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Apocarpic gynoeces of the burning buttercup (a) and a hedgehog's cob (b). Figure 235 from Hegi, G. (1906): Illustrated Flora of Central Europe. Publisher JF Lehmann, Munich
Placentation of Gynoecean :,
a coenocarp-paracarp; parietal,
b coenocarp-synkarp; central-angular,
c central. Figure 246 from Hegi, G. (1906), op.cit.
Cross-section of a flax capsule with real and false partitions (f). Figure 238 from Hegi, G. (1906), op.cit.
Position of the ovary. I above II medium III below. a Androeceum g Gynoeceum p petals s sepals r flower axis

With Gynoeceum even gynaeceum or Gynäzeum (both Latinized forms of ancient Greek γυναικεῖον gynaikeion "women's quarters") refers to the totality of Megasporophylle ( carpels , carpels - colloquially: "female" flower organs) of flowers from seed plants . Carpels carry the ovules in which the embryo sac cell ( megaspore ) and the female gametophyte develop from it; after fertilization of the egg cell of the gametophyte, the seed forms (see also: seed plants, generation change ).

The components of the gynoeceum are involved in the formation of the fruit in the Bedecktsamern . The shape and composition of the gynoeceum are important features in assessing the systematic position of plant taxa. The morphology of the gynoeceum plays a crucial role in the pollination and distribution of the seeds and can thus provide information about aspects of the ecology of a plant.

The carpels of the Bedecktsamern are arranged spirally or whorled on the flower axis. The fruit leaves the Bedecktsamer divided into a lower, fertile area with the ovules, the ovary (ovary) and an upper sterile portion, the pen (stylus), the upper end for receiving the pollen grains serving scar represents (stigma). The term stamp (pestle) is often used here .

Carpels are congenitally fused from below in the form of a tube (congenital: the fusing is already in place when the tissue is formed). Part of the area above grows together post-genitally; the seam of the postgenital adhesions (suture) is visible on the carpels of many taxa. On both sides of the border, the ovules form inside the carpel; the tissue from which the ovules emerge is called the placenta . Vascular bundles run on the dorsal side of the carpel opposite the suture and in the placenta .

The section of the flower axis with the carpels is in different positions to the androeceum or the perianth , in some taxa axis tissue forms an internode and thus lifts the other flower organs and / or the gynoeceum (see under ovary ). It is believed that the original Gynoceae were composed of a multitude of free-standing carpels. In the course of evolution , forms with few or only one carpel have developed ( oligomerization ), as well as gynoecea with carpels that have grown together. Gynoeces with free carpels are called chorikarp or apocarp, Gynocees with overgrown carpels are called coenocarp.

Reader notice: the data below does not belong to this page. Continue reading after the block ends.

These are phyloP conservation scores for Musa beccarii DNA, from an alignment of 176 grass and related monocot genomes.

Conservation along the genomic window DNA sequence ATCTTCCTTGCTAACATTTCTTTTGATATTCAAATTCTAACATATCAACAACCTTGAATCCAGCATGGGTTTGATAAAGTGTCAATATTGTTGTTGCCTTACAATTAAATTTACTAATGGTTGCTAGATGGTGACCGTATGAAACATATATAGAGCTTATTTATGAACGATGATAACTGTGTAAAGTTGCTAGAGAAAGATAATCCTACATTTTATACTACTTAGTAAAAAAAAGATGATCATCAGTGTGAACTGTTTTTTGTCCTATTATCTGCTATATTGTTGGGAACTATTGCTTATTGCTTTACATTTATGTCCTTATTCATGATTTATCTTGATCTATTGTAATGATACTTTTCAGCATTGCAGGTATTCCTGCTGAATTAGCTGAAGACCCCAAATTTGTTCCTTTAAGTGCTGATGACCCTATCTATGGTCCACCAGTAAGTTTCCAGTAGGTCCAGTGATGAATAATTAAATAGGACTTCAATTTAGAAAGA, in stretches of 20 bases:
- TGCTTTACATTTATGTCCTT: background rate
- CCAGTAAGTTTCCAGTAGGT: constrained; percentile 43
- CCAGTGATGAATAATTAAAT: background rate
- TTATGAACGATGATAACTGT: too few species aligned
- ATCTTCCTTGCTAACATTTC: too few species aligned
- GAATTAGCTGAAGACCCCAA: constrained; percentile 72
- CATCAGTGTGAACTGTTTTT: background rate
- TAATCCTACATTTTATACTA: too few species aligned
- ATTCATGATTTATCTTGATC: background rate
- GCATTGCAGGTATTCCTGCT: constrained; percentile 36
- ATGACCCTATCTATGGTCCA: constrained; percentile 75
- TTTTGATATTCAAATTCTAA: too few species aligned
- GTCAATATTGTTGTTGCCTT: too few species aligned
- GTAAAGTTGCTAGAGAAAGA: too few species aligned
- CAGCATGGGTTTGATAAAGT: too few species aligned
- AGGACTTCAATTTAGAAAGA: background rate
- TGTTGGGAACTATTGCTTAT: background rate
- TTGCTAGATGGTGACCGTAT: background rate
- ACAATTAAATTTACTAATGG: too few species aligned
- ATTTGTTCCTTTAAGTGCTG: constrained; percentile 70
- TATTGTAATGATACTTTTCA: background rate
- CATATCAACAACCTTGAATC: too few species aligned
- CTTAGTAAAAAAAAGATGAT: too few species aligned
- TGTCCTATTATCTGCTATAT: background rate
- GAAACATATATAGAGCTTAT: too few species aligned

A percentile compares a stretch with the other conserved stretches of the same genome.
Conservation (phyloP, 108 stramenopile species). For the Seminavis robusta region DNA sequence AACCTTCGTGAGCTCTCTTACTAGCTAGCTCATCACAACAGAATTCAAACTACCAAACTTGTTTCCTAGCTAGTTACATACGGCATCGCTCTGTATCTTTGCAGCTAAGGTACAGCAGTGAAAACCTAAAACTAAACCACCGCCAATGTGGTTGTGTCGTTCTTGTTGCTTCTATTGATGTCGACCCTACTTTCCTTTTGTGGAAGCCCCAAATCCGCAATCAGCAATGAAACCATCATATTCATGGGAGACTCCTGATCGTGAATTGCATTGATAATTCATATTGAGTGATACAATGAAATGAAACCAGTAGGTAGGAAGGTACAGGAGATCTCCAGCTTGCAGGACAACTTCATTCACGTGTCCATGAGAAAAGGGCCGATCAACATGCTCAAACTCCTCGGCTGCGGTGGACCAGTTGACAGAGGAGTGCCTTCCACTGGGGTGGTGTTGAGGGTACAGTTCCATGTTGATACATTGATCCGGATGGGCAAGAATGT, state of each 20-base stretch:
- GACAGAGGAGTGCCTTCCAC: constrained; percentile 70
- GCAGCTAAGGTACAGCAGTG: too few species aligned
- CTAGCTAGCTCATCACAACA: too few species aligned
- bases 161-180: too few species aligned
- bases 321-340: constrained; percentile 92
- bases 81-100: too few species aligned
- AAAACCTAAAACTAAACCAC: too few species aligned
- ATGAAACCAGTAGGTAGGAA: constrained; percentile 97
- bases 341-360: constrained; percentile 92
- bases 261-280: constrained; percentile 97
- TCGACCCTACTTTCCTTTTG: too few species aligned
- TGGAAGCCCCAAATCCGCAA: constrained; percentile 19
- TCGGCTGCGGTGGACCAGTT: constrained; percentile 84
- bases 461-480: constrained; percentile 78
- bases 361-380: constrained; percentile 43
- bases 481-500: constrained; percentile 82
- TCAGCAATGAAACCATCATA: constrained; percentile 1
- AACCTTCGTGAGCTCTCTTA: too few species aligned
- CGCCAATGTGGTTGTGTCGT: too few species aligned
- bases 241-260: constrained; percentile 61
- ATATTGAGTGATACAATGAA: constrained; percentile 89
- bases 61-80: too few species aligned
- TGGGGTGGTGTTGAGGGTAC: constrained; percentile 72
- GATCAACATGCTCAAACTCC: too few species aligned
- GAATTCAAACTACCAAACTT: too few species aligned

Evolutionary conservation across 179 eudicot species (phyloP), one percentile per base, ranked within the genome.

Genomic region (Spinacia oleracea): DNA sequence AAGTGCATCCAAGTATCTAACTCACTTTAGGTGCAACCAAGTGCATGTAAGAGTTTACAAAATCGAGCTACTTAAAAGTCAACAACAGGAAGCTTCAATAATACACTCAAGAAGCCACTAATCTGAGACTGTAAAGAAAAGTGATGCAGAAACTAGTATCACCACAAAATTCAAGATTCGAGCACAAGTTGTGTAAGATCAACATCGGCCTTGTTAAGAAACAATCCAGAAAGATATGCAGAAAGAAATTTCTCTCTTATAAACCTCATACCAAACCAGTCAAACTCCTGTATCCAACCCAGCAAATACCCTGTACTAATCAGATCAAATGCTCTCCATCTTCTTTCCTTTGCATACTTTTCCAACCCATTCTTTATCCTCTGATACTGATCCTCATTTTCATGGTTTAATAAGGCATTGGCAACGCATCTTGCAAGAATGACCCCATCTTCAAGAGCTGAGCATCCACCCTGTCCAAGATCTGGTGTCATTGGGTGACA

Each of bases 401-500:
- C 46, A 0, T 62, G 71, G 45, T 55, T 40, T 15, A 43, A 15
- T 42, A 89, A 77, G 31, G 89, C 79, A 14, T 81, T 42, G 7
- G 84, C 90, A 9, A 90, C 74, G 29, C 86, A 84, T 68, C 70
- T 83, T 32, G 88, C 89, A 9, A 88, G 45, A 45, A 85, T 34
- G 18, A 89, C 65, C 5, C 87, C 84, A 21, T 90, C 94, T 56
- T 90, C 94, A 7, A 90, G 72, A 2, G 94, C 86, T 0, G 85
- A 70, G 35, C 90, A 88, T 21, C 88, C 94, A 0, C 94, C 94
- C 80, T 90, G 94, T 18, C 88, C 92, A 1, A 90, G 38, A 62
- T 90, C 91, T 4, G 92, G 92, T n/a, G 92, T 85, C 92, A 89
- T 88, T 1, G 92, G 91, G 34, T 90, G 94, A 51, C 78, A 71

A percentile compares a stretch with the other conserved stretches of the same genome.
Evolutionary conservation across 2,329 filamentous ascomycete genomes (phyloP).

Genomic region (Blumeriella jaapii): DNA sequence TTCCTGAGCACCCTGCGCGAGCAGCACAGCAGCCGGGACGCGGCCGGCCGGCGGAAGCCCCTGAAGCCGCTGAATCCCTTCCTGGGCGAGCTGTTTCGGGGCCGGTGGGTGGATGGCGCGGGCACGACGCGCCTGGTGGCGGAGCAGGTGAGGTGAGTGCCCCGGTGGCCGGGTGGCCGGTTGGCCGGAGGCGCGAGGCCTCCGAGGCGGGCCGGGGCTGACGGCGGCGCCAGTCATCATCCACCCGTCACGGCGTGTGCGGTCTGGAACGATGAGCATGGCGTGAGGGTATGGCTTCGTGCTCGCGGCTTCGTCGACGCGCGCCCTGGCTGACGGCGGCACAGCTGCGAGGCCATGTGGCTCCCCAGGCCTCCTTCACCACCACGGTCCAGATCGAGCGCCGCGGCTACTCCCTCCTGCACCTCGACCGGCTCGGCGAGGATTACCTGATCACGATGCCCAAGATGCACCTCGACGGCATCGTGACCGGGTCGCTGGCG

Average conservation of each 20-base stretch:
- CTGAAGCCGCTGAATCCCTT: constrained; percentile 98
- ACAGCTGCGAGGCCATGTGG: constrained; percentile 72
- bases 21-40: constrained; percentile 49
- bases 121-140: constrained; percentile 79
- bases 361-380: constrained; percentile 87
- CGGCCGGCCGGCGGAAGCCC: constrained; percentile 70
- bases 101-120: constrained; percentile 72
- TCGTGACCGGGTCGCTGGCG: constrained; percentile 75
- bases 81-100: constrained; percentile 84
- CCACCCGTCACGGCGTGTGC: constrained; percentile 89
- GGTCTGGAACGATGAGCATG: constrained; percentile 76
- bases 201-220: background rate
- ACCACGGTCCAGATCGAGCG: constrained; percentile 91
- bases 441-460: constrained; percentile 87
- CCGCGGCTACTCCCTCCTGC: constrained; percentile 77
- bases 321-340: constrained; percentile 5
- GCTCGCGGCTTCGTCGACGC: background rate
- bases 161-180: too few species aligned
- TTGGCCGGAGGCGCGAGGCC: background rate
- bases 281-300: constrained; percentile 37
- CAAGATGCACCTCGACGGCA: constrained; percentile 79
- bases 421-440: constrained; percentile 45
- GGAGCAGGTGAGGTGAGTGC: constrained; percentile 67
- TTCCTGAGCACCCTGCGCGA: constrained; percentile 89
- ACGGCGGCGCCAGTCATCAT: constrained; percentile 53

Apocarps Gynoeceen, morphology of the carpels

Apokarpe or chorikarpe , multicarpellate Gynoeceen consist of several and not among fused carpels. An apo-, chorikarpes gynoeceum form z. B. the buttercups . A unikarpes , unicarpellates gynoeceum, with only a single carpel is also possible .

Several partially overgrown ovaries can also be present at the same time. It is possible that the adjacent carpels are only partially, just overgrown with free styles (hemi-apocarpous, semicarpous) or are connected by the flower base (pseudo-coenocarp). It is rare that two or more ovaries from different flowers can be wholly or partially fused to form a syngynium (pseudo-monomeric).

Coenocarps Gynoeceen

In coenocarpic and syn- or paracarpic gynoeces, the carpels are fused with one another with free or fused styles. If carpels have grown together over their entire length, the number of scar lobes can give an indication of the number of carpels involved in the formation of the gynoeceum.

In cross-section, the ovaries of coeno-synkarper gynoecea show a number of compartments, chambers (loculi, loculaments), which correspond to the interiors of the fused carpels. The compartments are separated by real partitions ( septa ), which are formed by the side surfaces of the carpels. A coeno-synkarpes gynoeceum have z. B. the lily plants .

In coeno-paracarpic ovaries, no or only poorly developed partitions are formed; they usually have an uncharged interior.

In some plants there are invaginations or septa in the ovary that do not go back to the side surfaces of overgrown carpels, but rather arise through growth, overgrowth from the surface of the carpels or placental tissue ("false partitions"), e.g. B. in some cruciferous plants .

If the real partition walls of the carpel margins in the center of the ovary are free from one another, it is incompletely septate ( hemi- synkarp , -parakarp ). In an ovary there can be more or less fanned and / or unfanned areas in sections or there can be different placentations as in the case of the pomegranate . A continuous column (columella) can also form in the middle of the ovary. The carpels are often synkarp in the basal area, but paracarp farther distal, which is why a distinction is no longer made between coeno-parakarp and -synkarp, but only all coenocarp ovaries are generally referred to as synkarp.

Position of the placenta


With a gynoeceum septal nectaries , septum nectaries ; Sunken nectaries can be formed on the contact surfaces of neighboring carpels (carpels) with an outward duct. Nectaries can also be present on the outside of the ovary. Scar secretions can also take on a nectar function. Nectaries can also occur on a stylus cushion.


Individual evidence

  1. Thomas Stützel: Botanical determination exercises. 3rd edition, Ulmer, 2015, ISBN 978-3-8252-8549-4 , p. 38 f.

Web links

Wiktionary: Gynoeceum  - explanations of meanings, word origins, synonyms, translations